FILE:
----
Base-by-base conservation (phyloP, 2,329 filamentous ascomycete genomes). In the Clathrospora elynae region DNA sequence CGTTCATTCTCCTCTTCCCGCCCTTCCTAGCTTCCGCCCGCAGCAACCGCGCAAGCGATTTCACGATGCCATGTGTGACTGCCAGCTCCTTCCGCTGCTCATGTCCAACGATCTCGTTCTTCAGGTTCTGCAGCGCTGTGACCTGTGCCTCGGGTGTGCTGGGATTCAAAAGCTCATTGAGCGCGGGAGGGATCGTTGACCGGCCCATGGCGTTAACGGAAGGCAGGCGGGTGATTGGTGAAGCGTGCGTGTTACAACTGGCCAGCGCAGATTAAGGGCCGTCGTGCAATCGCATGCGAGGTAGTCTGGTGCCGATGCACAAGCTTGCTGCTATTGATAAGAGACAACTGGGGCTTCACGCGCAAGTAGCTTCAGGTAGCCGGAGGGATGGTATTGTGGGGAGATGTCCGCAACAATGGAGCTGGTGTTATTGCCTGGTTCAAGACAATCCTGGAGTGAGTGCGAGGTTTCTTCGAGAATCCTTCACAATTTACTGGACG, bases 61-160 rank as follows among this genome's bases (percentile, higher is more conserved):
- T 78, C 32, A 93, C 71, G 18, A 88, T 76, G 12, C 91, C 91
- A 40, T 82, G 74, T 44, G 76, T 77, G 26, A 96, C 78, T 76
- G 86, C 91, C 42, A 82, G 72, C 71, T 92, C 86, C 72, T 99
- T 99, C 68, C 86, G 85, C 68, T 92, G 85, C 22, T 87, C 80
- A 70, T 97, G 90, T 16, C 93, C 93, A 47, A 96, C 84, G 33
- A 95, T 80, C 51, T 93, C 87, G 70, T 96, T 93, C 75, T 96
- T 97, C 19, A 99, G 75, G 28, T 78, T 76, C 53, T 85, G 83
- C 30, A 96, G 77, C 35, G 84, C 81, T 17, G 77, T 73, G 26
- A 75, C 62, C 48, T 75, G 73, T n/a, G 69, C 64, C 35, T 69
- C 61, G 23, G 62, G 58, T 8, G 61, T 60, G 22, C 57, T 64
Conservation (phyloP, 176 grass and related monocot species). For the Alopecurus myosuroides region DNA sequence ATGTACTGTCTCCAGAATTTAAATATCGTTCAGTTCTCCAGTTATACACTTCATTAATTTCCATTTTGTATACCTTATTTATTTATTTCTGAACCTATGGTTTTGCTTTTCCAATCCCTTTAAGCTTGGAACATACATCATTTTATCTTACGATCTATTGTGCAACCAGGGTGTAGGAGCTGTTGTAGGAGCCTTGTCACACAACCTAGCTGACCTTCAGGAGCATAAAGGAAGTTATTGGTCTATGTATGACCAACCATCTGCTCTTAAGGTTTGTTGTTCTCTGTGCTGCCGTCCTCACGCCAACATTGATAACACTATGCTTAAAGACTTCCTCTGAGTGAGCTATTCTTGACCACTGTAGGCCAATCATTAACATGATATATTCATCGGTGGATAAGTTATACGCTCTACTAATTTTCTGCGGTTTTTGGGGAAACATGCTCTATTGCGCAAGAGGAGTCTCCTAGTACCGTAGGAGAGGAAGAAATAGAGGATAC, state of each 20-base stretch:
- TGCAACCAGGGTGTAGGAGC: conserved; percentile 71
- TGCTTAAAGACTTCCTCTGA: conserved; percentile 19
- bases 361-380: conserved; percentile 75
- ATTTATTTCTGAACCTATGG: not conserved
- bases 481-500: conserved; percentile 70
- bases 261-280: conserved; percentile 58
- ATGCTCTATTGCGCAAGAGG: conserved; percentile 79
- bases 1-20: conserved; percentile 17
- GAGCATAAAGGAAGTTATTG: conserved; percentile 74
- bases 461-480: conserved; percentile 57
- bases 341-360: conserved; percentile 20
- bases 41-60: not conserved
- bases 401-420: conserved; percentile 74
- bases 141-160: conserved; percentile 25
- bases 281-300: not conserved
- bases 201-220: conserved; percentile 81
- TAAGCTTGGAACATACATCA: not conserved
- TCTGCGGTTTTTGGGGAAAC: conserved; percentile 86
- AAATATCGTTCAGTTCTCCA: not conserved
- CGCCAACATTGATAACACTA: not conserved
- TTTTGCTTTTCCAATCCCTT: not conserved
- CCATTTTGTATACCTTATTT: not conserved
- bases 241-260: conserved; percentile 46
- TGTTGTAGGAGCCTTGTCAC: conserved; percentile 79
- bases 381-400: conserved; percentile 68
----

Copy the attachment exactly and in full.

Base-by-base conservation (phyloP, 2,329 filamentous ascomycete genomes). In the Clathrospora elynae region DNA sequence CGTTCATTCTCCTCTTCCCGCCCTTCCTAGCTTCCGCCCGCAGCAACCGCGCAAGCGATTTCACGATGCCATGTGTGACTGCCAGCTCCTTCCGCTGCTCATGTCCAACGATCTCGTTCTTCAGGTTCTGCAGCGCTGTGACCTGTGCCTCGGGTGTGCTGGGATTCAAAAGCTCATTGAGCGCGGGAGGGATCGTTGACCGGCCCATGGCGTTAACGGAAGGCAGGCGGGTGATTGGTGAAGCGTGCGTGTTACAACTGGCCAGCGCAGATTAAGGGCCGTCGTGCAATCGCATGCGAGGTAGTCTGGTGCCGATGCACAAGCTTGCTGCTATTGATAAGAGACAACTGGGGCTTCACGCGCAAGTAGCTTCAGGTAGCCGGAGGGATGGTATTGTGGGGAGATGTCCGCAACAATGGAGCTGGTGTTATTGCCTGGTTCAAGACAATCCTGGAGTGAGTGCGAGGTTTCTTCGAGAATCCTTCACAATTTACTGGACG, bases 61-160 rank as follows among this genome's bases (percentile, higher is more conserved):
- T 78, C 32, A 93, C 71, G 18, A 88, T 76, G 12, C 91, C 91
- A 40, T 82, G 74, T 44, G 76, T 77, G 26, A 96, C 78, T 76
- G 86, C 91, C 42, A 82, G 72, C 71, T 92, C 86, C 72, T 99
- T 99, C 68, C 86, G 85, C 68, T 92, G 85, C 22, T 87, C 80
- A 70, T 97, G 90, T 16, C 93, C 93, A 47, A 96, C 84, G 33
- A 95, T 80, C 51, T 93, C 87, G 70, T 96, T 93, C 75, T 96
- T 97, C 19, A 99, G 75, G 28, T 78, T 76, C 53, T 85, G 83
- C 30, A 96, G 77, C 35, G 84, C 81, T 17, G 77, T 73, G 26
- A 75, C 62, C 48, T 75, G 73, T n/a, G 69, C 64, C 35, T 69
- C 61, G 23, G 62, G 58, T 8, G 61, T 60, G 22, C 57, T 64
Conservation (phyloP, 176 grass and related monocot species). For the Alopecurus myosuroides region DNA sequence ATGTACTGTCTCCAGAATTTAAATATCGTTCAGTTCTCCAGTTATACACTTCATTAATTTCCATTTTGTATACCTTATTTATTTATTTCTGAACCTATGGTTTTGCTTTTCCAATCCCTTTAAGCTTGGAACATACATCATTTTATCTTACGATCTATTGTGCAACCAGGGTGTAGGAGCTGTTGTAGGAGCCTTGTCACACAACCTAGCTGACCTTCAGGAGCATAAAGGAAGTTATTGGTCTATGTATGACCAACCATCTGCTCTTAAGGTTTGTTGTTCTCTGTGCTGCCGTCCTCACGCCAACATTGATAACACTATGCTTAAAGACTTCCTCTGAGTGAGCTATTCTTGACCACTGTAGGCCAATCATTAACATGATATATTCATCGGTGGATAAGTTATACGCTCTACTAATTTTCTGCGGTTTTTGGGGAAACATGCTCTATTGCGCAAGAGGAGTCTCCTAGTACCGTAGGAGAGGAAGAAATAGAGGATAC, state of each 20-base stretch:
- TGCAACCAGGGTGTAGGAGC: conserved; percentile 71
- TGCTTAAAGACTTCCTCTGA: conserved; percentile 19
- bases 361-380: conserved; percentile 75
- ATTTATTTCTGAACCTATGG: not conserved
- bases 481-500: conserved; percentile 70
- bases 261-280: conserved; percentile 58
- ATGCTCTATTGCGCAAGAGG: conserved; percentile 79
- bases 1-20: conserved; percentile 17
- GAGCATAAAGGAAGTTATTG: conserved; percentile 74
- bases 461-480: conserved; percentile 57
- bases 341-360: conserved; percentile 20
- bases 41-60: not conserved
- bases 401-420: conserved; percentile 74
- bases 141-160: conserved; percentile 25
- bases 281-300: not conserved
- bases 201-220: conserved; percentile 81
- TAAGCTTGGAACATACATCA: not conserved
- TCTGCGGTTTTTGGGGAAAC: conserved; percentile 86
- AAATATCGTTCAGTTCTCCA: not conserved
- CGCCAACATTGATAACACTA: not conserved
- TTTTGCTTTTCCAATCCCTT: not conserved
- CCATTTTGTATACCTTATTT: not conserved
- bases 241-260: conserved; percentile 46
- TGTTGTAGGAGCCTTGTCAC: conserved; percentile 79
- bases 381-400: conserved; percentile 68